One of the consolations of private life is the ability to offer controversial advice without fear of having to take it. With this in mind, I agreed to offer up some thoughts to my former colleagues through the good offices of The Washington Post.
There is little doubt that the Congress faces a confluence of energy and economic decisions that are as politically divisive as they are popularly demanded, and more rides on the outcome than the politics of 1980. At stake are the economics of the next decade, wherein we must decide as a nation whether we will try to rebuild our aging industrial and technological base or continue the retreat toward a service economy.
The issue immediately at hand is the fate of the Chrysler Corporation and, like the Lockheed and Penn Central fights of the last decade, the politics are no-win. Help Chrysler and risk being party to a "bailout"; refuse aid and leave thousands of auto workers and executives unemployed by Christmas. I believe it is the kind of choice that will recur time and again during the next decade. For while Chrysler's problems are unique in some respects, they are also common to a whole range of "maturing" American industries that will march on Washington for financial relief, the bonus army of the 1980s. Chrysler is merely the advance guard.
In fact, the entire transportation sector, about one-fifth of our gross national product, is in deep trouble. With the need to revitalize mass transit almost desperate, America has but two remaining bus manufactures with the capacity of roughly 3,000 units per year, a quarter of what is needed.The domestic manufacturers of passenger rail cars have vanished despite increased demands by Amtrak and the new subway and light rail systems now being built. The railroad industry, which with barges and pipelines must carry the nation's long-distance freight, is in a state of near collapse, oversized and underfinanced, with remedial legislation stuck in Congress.
Even worse is the tragedy being played out in Detroit. More than 70,000 auto workers are on unemployment and soon joining them will be thousands of middle-age executives who determined perhaps 20 years ago, in a different era, that the insular world of automobiles would provide a secure career. Where do they go now, these 50-year-old men with mortgages suited to $50,000 salaries? For the American automobile industry is in deep trouble (Chrysler now, but Ford is next). And, when Detroit is in trouble, Youngstown and Bethlehem and St Louis can't be far behind. In fact, the tentacles of the auto manufacturers reach into every state, accounting for the livelihood of 5 million people and more than $150 billion in annual trade. As autos go so go steel, rubber, plastics, and so on. Right now, they are going straight down hill.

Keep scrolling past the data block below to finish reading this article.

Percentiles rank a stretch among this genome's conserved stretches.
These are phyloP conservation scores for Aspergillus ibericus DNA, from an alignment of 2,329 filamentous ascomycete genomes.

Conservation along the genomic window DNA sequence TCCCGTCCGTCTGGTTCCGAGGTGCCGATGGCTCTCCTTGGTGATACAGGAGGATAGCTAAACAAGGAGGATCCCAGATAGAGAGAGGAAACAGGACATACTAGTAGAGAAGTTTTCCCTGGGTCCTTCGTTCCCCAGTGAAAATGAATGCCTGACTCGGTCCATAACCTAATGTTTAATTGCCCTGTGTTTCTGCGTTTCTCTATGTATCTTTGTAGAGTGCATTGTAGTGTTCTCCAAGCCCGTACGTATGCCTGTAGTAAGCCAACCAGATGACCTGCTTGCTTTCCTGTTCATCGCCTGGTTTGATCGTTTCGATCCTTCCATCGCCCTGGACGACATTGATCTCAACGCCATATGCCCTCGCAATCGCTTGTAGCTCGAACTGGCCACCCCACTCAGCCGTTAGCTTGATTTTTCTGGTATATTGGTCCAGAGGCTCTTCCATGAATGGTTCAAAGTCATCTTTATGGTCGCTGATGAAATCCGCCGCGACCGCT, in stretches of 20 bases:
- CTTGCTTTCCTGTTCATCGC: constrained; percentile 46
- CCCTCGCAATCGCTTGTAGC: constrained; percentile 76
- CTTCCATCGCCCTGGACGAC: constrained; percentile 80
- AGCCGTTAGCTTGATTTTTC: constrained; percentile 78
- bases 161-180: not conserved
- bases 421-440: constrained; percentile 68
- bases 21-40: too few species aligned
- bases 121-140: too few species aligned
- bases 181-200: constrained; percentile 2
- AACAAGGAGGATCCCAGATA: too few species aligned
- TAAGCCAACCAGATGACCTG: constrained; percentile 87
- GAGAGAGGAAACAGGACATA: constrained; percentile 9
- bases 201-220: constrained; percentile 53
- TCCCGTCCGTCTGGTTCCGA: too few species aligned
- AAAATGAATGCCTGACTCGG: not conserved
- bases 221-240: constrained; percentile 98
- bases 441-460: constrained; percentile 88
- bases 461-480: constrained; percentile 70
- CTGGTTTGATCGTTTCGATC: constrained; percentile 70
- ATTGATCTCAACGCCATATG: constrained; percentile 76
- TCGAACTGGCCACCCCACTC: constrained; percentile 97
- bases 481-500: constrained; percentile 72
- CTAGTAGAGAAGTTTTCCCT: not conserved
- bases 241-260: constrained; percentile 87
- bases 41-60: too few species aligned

How do we restore the creaky transportation sector and how can these actions be related to the deeper economic and energy concerns? As a beginning, I would offer five suggestions to the Congress:
1) Resist the temptation to dismiss the Chrysler problems with a quick financial fix, and instead use it as an opportunity to begin defining a new economic strategy for the 1980s. I would give the Chrysler Corporation provisional aid to get it over the short-term crises, but would tie a larger financial package to a policy for the entire auto industry. For, as stated, Chrysler's problems are not unique; they are generic: an aging plant, the absence of technological creativity and a shrinking market.
I would start asking the hard questions: Does the government save all industries that are big and sick? If not, what determines salvation -- number of employees, kinds of products and service, effect on the total gross national product? Do we have appropriate measures of national interest? Unless we begin to face these unhappy questions now, the Congress will limp from bail-out to bail-out without any real understanding of where we are going or why. In the cases of Lockheed and Penn Central, these questions were raised but never solved. Now they must be.